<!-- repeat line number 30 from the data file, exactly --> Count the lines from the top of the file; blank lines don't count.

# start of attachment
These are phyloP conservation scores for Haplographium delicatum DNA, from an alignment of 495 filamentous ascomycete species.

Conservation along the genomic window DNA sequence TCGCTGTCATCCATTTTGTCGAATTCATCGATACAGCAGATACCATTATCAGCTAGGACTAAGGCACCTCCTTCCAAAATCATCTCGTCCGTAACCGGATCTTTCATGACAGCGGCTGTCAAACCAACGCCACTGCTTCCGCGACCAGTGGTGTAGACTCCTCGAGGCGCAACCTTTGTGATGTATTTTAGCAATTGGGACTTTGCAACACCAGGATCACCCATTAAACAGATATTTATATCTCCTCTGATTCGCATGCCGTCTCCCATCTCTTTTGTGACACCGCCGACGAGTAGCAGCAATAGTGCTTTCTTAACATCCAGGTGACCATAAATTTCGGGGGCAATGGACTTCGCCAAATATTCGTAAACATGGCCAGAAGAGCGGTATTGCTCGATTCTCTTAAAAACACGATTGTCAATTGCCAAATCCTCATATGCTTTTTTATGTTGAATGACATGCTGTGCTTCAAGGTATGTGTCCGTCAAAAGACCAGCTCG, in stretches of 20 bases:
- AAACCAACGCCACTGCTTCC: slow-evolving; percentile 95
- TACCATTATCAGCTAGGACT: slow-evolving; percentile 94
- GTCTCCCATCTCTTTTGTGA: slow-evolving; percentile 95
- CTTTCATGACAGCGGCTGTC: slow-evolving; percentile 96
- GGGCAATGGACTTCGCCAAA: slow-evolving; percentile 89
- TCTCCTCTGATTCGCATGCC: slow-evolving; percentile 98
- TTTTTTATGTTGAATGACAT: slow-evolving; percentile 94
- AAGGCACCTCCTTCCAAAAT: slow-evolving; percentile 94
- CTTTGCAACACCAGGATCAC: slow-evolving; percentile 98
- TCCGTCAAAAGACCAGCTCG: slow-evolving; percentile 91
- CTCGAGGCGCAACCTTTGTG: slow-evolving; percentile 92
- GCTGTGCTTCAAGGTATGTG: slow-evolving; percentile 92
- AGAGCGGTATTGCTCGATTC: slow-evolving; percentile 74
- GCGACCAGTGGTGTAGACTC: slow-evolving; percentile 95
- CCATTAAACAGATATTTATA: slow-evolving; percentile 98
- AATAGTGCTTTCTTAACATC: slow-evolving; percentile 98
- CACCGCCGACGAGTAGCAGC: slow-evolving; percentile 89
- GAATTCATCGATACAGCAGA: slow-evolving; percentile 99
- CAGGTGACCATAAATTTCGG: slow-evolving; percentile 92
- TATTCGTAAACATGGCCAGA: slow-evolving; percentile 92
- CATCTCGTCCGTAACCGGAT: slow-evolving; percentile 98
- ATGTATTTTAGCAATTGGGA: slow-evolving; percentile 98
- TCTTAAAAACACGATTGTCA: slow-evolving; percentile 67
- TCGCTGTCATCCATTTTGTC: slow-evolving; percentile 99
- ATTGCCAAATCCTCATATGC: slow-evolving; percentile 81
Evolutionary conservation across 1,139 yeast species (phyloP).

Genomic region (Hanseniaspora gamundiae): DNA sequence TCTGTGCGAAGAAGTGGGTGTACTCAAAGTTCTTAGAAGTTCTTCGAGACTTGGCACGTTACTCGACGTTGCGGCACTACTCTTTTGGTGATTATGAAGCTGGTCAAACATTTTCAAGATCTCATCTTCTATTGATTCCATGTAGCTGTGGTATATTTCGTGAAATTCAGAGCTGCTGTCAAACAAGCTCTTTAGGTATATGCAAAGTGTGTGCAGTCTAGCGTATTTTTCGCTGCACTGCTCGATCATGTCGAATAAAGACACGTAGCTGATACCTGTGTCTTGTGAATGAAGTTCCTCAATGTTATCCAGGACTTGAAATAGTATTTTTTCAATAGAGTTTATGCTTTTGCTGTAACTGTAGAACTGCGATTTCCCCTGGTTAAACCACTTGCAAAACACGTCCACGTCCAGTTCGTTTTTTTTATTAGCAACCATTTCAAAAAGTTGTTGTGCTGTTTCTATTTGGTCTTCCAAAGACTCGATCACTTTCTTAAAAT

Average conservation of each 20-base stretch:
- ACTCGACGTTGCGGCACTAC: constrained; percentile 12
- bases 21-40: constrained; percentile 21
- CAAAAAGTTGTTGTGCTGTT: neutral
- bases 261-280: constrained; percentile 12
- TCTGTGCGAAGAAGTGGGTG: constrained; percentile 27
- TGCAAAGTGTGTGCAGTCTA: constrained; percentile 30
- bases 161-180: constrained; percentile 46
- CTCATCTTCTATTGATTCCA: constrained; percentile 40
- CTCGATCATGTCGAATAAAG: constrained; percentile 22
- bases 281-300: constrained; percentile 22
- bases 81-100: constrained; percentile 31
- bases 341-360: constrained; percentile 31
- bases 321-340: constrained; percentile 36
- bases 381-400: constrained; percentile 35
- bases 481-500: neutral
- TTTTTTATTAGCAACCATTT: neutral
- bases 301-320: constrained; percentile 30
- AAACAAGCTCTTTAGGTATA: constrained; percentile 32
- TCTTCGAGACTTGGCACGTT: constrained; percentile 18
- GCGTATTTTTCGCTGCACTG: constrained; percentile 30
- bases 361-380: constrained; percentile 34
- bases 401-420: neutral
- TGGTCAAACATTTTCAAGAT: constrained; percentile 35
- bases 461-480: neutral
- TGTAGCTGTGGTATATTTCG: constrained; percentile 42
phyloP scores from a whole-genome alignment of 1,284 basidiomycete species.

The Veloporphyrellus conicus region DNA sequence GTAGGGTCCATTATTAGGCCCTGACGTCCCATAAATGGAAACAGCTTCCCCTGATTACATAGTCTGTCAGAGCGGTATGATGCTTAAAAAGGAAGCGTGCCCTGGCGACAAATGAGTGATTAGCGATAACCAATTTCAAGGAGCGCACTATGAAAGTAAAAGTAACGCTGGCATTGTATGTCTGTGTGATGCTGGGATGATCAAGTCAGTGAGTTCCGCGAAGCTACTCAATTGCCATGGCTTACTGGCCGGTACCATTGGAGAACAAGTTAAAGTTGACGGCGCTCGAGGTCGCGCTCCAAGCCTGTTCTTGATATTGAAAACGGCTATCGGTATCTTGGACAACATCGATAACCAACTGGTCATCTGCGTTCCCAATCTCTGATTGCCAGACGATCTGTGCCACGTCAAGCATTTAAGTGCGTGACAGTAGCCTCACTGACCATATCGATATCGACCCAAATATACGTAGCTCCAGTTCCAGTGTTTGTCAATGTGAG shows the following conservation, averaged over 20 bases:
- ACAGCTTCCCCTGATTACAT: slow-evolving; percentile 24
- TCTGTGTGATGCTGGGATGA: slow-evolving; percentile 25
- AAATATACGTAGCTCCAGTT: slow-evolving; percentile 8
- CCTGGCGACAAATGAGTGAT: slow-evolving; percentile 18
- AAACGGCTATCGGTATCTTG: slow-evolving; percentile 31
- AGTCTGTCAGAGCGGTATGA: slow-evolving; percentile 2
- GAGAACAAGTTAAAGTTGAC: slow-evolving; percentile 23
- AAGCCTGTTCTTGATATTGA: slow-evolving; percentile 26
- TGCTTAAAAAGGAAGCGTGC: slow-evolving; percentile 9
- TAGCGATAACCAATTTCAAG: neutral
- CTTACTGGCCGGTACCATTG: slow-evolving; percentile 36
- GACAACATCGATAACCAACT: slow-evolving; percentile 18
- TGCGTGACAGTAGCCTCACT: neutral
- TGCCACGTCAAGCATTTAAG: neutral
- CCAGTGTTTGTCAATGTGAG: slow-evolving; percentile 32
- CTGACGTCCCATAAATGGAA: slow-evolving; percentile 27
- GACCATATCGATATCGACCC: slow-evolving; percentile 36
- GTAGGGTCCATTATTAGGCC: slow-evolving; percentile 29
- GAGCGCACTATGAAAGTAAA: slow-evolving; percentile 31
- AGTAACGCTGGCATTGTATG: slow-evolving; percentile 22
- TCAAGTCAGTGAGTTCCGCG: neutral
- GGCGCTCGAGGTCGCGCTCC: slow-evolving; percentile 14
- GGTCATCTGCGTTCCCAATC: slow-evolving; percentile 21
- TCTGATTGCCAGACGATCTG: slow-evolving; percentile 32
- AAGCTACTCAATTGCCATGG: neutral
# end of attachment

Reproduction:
Average conservation of each 20-base stretch: